A Day in the Life of a Stunt Performer: Ashley Pynn

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Photo Source: Courtesy Ashley Pynn stunt reel

For Ashley Pynn, being a stunt performer has always been a family affair. Introduced to the work by her aunt, a stunt performer herself, Pynn has gone on to work on projects ranging from “The Walking Dead: World Beyond” to “Little Women” and the upcoming “West Side Story.”

Talking to Backstage, Pynn articulates the benefits of having a varied skill set, the unpredictable schedules that come with being a stunt performer, and how crucial building trust is to making sure everyone stays safe on set. 

What does a stunt performer do?
[A stunt performer] is a trained individual hired by a [stunt] coordinator to perform a specific action or multiple actions that tend to be more athletically specific while holding the standards for crew and [cast] alike.

How did you become a stunt performer?
My aunt has been doing stunts for 23 years now and she and I have been very close since I was a kid. I asked her what she did, and she said stunts. She told me what it entailed and I was like, “I fall all the time, I think I’d be really great at that!” I went to school for acting—I really wanted to change the world on a broader scale by doing creative projects that would help push humanity in a forward direction. That took a little longer to hit, so I started to bartend and just went down the rabbit hole that is paying rent in New York and barely getting by.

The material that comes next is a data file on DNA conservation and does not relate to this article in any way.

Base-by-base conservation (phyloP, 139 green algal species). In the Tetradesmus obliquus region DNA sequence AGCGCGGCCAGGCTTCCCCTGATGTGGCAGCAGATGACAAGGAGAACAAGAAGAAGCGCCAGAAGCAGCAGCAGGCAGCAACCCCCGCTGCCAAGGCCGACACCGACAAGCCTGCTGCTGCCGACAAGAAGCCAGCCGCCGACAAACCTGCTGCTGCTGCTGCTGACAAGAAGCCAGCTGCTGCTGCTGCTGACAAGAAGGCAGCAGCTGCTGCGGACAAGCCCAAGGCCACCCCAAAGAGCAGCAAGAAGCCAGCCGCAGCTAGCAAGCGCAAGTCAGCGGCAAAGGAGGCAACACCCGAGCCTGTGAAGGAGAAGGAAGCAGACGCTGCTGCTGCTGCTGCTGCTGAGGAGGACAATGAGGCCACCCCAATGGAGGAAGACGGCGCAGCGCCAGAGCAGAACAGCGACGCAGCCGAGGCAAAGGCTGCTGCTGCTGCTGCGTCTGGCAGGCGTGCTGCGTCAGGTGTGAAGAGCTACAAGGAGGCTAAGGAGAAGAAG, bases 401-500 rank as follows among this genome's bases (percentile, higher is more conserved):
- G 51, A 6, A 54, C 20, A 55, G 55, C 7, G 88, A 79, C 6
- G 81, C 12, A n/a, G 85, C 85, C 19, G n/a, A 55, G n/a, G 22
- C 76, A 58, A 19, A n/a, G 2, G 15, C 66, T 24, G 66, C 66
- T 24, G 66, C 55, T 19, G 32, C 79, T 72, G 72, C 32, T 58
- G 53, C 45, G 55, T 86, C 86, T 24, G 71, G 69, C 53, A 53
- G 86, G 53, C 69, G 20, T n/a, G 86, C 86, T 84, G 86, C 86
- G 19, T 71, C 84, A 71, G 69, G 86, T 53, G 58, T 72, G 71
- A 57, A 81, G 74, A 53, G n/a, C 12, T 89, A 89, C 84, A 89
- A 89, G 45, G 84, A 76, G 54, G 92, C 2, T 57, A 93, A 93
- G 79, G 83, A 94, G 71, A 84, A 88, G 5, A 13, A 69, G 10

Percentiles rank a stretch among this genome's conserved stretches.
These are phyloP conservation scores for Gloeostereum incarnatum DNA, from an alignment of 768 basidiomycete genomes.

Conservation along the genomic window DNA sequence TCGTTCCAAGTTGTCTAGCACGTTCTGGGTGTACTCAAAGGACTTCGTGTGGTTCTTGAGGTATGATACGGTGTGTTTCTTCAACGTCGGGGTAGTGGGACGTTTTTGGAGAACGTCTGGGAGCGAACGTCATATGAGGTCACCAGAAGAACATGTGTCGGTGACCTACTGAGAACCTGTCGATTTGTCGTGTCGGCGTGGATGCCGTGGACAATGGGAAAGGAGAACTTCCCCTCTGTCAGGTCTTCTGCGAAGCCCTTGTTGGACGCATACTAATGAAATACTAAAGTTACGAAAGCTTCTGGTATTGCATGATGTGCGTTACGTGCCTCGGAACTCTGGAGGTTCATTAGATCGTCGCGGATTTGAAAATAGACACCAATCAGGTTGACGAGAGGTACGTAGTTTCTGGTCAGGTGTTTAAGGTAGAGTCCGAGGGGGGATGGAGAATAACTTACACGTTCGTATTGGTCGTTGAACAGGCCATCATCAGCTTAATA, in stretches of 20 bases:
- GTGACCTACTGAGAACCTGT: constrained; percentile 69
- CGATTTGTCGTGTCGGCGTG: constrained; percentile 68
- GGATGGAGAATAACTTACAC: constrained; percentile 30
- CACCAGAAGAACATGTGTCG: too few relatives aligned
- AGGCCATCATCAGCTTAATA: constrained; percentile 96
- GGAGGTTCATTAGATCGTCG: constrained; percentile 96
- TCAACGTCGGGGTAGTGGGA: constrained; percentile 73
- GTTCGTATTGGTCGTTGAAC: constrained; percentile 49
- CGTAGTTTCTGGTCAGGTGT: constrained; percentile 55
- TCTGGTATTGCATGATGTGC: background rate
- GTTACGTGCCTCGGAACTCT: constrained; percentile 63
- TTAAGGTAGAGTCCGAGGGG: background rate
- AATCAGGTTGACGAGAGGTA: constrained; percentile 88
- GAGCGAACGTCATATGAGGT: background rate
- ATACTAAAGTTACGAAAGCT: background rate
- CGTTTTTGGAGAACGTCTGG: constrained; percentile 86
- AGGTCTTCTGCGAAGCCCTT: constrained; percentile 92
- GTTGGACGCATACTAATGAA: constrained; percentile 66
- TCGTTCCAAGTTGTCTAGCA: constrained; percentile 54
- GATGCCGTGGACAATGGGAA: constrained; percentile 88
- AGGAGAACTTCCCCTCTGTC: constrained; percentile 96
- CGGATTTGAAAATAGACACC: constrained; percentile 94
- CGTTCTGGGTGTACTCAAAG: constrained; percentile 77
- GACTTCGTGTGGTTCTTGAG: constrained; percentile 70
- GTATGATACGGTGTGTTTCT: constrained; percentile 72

I saved up a bunch of money, got my headshots done, and I kind of just went to sets and started passing out my headshots, talked to PAs, saying, “I’m here to see (whoever the stunt coordinator was on a project). My name’s Ashley, I’m trying to get into stunts.” If you get a good PA, hopefully, they’ll point you in the right direction. But it’s literally hustling. Half the time it works: some people like it, some people don’t. It’s a grassroots way to build yourself up. 

Cort Hessler, the stunt coordinator of “The Blacklist,” got a hold of my headshot and called my aunt and was like, “are you related to this person? Is she ready?” My aunt said, “This is her thing, she wants to do it on her own.” And he said, “can you at least bring her to set so I can meet her because she looks exactly like our lead.” So she brought me in and I met Cort, the producers came down and immediately looked at a PA and said, “get her paperwork, she’s working today.” So I got tapped on the spot, which is a Cinderella story. There was actually already a stunt girl there but because I looked so much like the lead, they threw me in and she was gracious enough to share her harness. At the time I didn’t realize I was stealing her job but she was so gracious about it. I was asking all these stupid, elementary questions and was overly excited.